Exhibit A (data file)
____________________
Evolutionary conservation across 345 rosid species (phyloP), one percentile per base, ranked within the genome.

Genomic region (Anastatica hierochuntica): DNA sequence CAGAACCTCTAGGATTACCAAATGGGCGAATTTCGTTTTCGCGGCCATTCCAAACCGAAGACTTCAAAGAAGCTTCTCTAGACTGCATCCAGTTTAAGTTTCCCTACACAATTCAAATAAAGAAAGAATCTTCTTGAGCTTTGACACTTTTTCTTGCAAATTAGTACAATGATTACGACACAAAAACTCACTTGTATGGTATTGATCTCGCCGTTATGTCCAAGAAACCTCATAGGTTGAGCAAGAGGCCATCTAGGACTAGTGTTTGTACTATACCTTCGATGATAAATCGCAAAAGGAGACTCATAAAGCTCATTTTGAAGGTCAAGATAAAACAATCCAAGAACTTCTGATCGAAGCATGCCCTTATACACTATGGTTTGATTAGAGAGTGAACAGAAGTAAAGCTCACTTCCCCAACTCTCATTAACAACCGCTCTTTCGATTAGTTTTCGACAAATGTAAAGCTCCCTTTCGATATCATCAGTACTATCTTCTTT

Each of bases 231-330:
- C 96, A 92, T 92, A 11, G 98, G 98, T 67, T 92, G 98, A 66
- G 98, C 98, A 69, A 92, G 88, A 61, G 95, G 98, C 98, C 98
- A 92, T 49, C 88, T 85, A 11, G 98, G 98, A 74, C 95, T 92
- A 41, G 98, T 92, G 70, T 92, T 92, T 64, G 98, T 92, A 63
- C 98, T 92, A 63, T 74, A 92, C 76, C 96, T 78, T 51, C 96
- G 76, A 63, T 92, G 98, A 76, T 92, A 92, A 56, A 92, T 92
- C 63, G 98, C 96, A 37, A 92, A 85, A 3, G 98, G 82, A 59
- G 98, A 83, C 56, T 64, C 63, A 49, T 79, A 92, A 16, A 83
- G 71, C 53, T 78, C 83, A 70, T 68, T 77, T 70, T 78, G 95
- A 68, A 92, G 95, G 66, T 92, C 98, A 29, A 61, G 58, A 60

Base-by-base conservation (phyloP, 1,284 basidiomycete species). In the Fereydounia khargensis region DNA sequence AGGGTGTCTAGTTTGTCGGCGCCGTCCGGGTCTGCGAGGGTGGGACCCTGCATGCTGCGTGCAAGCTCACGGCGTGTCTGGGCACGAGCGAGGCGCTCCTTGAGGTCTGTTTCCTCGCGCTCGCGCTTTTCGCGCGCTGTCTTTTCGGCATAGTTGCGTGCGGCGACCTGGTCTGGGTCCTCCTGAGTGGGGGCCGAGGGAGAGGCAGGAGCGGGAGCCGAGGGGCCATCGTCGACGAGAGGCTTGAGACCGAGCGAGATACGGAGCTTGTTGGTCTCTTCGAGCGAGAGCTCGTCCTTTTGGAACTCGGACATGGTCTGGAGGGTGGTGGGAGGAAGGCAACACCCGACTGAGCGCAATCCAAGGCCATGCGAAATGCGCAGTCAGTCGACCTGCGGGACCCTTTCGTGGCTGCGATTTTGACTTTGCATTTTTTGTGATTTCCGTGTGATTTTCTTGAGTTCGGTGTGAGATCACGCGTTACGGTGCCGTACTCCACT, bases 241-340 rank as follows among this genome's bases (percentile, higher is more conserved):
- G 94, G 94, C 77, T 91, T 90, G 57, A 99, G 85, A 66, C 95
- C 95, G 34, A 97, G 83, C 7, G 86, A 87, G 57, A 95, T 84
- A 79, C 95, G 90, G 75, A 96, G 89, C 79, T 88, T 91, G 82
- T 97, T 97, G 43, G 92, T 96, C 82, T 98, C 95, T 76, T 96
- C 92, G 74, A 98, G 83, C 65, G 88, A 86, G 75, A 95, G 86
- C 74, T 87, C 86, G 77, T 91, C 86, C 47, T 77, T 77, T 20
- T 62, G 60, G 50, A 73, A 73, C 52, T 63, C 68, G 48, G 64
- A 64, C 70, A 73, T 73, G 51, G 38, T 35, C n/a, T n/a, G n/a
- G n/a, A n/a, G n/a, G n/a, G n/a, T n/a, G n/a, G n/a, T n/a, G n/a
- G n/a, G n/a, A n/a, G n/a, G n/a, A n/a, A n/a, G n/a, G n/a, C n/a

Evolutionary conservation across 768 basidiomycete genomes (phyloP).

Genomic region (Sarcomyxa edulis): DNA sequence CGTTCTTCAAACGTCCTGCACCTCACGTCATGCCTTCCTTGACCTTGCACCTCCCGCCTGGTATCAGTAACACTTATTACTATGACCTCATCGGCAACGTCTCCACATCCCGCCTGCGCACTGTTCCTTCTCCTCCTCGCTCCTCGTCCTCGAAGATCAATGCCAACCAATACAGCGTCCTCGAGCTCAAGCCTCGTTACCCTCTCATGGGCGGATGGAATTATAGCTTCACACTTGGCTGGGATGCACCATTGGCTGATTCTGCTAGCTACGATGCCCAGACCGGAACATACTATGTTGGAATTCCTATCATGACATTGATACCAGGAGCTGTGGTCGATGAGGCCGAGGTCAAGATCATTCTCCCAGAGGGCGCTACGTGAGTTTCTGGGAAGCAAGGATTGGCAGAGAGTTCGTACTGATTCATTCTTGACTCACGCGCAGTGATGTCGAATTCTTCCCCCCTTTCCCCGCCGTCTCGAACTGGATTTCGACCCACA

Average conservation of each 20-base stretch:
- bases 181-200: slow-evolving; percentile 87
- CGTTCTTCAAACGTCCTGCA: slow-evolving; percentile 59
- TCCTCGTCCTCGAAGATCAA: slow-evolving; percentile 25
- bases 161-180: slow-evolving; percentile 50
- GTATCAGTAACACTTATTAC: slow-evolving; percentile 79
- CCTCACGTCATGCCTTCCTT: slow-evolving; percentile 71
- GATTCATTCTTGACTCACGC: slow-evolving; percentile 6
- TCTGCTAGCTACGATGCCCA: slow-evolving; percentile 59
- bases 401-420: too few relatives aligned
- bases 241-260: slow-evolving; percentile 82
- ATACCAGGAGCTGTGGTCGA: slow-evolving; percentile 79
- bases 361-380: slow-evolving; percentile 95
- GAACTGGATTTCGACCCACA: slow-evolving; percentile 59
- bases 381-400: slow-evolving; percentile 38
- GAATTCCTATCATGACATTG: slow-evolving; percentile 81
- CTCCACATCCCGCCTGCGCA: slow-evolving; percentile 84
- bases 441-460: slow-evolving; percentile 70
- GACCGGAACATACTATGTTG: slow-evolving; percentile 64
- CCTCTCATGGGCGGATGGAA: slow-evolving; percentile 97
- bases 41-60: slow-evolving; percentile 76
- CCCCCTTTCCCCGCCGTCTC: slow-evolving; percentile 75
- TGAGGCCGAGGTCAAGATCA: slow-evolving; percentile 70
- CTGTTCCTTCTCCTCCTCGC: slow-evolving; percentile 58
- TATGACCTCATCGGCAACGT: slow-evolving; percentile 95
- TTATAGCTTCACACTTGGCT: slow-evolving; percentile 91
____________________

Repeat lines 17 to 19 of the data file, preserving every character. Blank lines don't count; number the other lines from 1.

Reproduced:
- A 79, C 95, G 90, G 75, A 96, G 89, C 79, T 88, T 91, G 82
- T 97, T 97, G 43, G 92, T 96, C 82, T 98, C 95, T 76, T 96
- C 92, G 74, A 98, G 83, C 65, G 88, A 86, G 75, A 95, G 86